The story of
The Pride of Baltimore
In May 1986, The Pride of Baltimore, a clipper ship replica, encountered 70-knot winds in the Bermuda Triangle. The ship sank, killing four crewmembers. The remaining eight were left to drift in a 5-foot-by-5-foot life raft. Floating 250 miles from land, the six men and two women subsisted on meager rations of biscuit and a few of sips of water.
James Chesney, the ship’s cook, escaped from the cabin of the sinking vessel. Despite cracked ribs, he managed to manually inflate a life raft.
After almost drowning in the disaster, Sugar Flanagan and Leslie McNishpromised to marry each other. Eighteen years later they are still together, and still sailing.
After floating for four days, a Norwegian tanker finally rescued the survivors of The Pride of Baltimore.
Tom Waldron revisits this story — well-publicized at the time — in “Pride of the Sea,” (Kensington Publishing, April 2004, $23.95). He conducted more than 65 interviews in the writing of this book, including conversations with the survivors and the ship’s architect.
Waldron worked as a reporter for the Baltimore Sun for 17 years and teaches journalism at the University of Maryland.
Contact: Kensington Publishing, (877) 422-3665. www.kensington books.com
In 1990, Rebecca J. Wittman came out with “Brightwork: The Art of Finishing Wood.” Now International Marine has released a “stripped-down” version of that book, with “The Brightwork Companion” (December 2003, $18.95).
Aimed at weekend do-it-yourselfers, the book offers step-by-step instructions on how to strip, sand, oil and varnish your way to stunning brightwork. Each chapter includes a list of materials, tools and safety gear needed for that project. There are also chapters on tools, products, resources and maintenance.
“The Brightwork Companion” offers succinct, down-and-dirty advice on how to get great brightwork, plus tips for getting there more quickly and easily.
Contact: International Marine, (212) 904-5951. www.internationalmarine.com
A ‘boot camp’
for beginner boaters
New boaters looking to pick up some basics now can pop “BoatCamp Basic Training for Boaters” (Media Artists, 2003,$29.95) into the DVD player.
The 90-minute video (also available in VHS) looks at boating safety, operation, terminology and legal issues, personal watercraft, basic sailing concepts, trailering, anchoring, docking and rules of the road. Viewers also see a Coast Guard vessel safety check in action.
The team behind “BoatCamp” includes crewmembers from PBS’s “Cruising America’s Waterways,” as well as members of the Coast Guard, Coast Guard Auxiliary, boating instructors and marine educators.
There are plans for intermediate and advanced “BoatCamp” programs.
Phone: (800) 810-5458. www.cruising america.com
Get the most
out of your sails
Nomad Press calls its “Maximum Sail Power,” by Brian Hancock (November 2003, $44.95) the first comprehensive guide to sails and sail making in 25 years. The book looks at advances that have come in that time, including developments in sailcloth, engineering, hardware and sail trim.
The book includes chapters on fibers, how sailcloth is made, the parts of a sail and sailing theories. Hancock draws on case studies to teach readers which fibers, fabrics and sails are best for different situations. He also looks at sail handling, trim and repairs.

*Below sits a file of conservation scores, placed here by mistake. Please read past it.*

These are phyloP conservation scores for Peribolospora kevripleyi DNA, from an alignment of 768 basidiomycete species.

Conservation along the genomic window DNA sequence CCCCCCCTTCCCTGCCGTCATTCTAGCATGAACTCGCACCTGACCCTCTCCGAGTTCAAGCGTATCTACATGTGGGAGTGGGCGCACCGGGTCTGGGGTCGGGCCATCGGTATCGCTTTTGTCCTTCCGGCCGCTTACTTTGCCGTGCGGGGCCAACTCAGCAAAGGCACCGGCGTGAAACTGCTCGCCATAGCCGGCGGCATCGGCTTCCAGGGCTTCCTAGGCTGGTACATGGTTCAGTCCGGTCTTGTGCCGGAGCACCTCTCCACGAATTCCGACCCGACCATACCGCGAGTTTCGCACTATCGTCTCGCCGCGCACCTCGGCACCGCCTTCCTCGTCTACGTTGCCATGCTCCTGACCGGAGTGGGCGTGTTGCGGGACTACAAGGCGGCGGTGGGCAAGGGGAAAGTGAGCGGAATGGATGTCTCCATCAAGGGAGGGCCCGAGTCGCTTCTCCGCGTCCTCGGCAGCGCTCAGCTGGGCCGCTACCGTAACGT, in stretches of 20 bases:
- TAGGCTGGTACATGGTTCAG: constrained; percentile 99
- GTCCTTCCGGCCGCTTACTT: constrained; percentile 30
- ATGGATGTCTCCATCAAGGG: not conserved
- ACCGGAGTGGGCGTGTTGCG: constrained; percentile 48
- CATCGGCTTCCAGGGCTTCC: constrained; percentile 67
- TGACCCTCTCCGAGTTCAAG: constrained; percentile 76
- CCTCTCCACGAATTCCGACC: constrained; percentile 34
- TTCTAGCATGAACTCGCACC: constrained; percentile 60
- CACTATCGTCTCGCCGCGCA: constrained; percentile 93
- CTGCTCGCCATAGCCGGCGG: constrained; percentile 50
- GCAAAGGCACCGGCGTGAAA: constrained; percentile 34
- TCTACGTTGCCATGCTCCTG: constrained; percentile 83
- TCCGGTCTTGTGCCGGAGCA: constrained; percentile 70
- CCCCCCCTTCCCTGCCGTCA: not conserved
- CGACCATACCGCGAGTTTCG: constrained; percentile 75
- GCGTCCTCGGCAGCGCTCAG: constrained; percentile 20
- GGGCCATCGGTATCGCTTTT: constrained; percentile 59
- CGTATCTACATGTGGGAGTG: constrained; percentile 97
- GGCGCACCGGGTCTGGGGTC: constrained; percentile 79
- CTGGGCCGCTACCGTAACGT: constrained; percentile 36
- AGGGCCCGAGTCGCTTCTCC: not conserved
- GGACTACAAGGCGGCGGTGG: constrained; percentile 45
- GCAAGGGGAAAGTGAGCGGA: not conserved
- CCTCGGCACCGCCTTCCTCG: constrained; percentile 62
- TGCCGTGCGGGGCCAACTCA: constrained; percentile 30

Hancock is a sailmaker by trade, and author of “Spindrift.” He has more than 200,000 miles of offshore sailing experience, and competed in the Whitbread Round the World Race.
Contact: Nomad Press, www.nomad press.net.
on the Sahara
“Skeletons on the Zahara: A True Story of Survival” by Dean King (Little, Brown, February 2004, $24.95) has all the elements of a good boating tale: the Sahara desert, plagues of locusts and hostile tribesmen on camel-back.
The crewmen of the Commerce, a merchant brig, were undoubtedly not expecting to encounter any of these as they set off on a seemingly ordinary trading voyage in 1815. The ship, under Capt. James Riley, left its home port of Middletown, Conn., en route to the Cape Verde Islands off the west coast of Africa. But a shipwreck off the African coast washed the crew ashore, and into a confrontation with hostile natives.
Sawhrawi tribesmen enslaved Riley and his crew of 12, and dragged them 800 miles through the Sahara. Only seven men survived by the time Riley managed to negotiate their freedom.
Riley wrote of the ordeal in his book “Riley’s Narrative,” which influenced Abraham Lincoln’s views on slavery, according to the publisher. King revisits the story — and even retraced the sailors’ route across the Sahara in his research for this book.
King is the author of the biography “Patrick O’Brian: A Life Revealed.” He has written for the New York Times, and Men’s Journal and Outside magazines.
Contact: AOL Time Warner Book Group, www.twbookmark.com.
the Florida Keys
“The Florida Keys Ports of Call & Anchorages” (Cruising Guide Publications, November 2003, $29.95) gives boaters a bird’s-eye view of some of the most popular places in the Keys. For each port of call there is a full-page aerial photo. On the opposite page is a smaller version of the same photo, with arrows pointing out places of note.
The book also describes the region’s marinas and resorts, services, restaurants, shopping areas, attractions, fishing and diving. It is meant to be accompanied by charts and cruising guides for the area.
Contact: Cruising Guide Publications, (727) 733-5322. www.cruising guides.com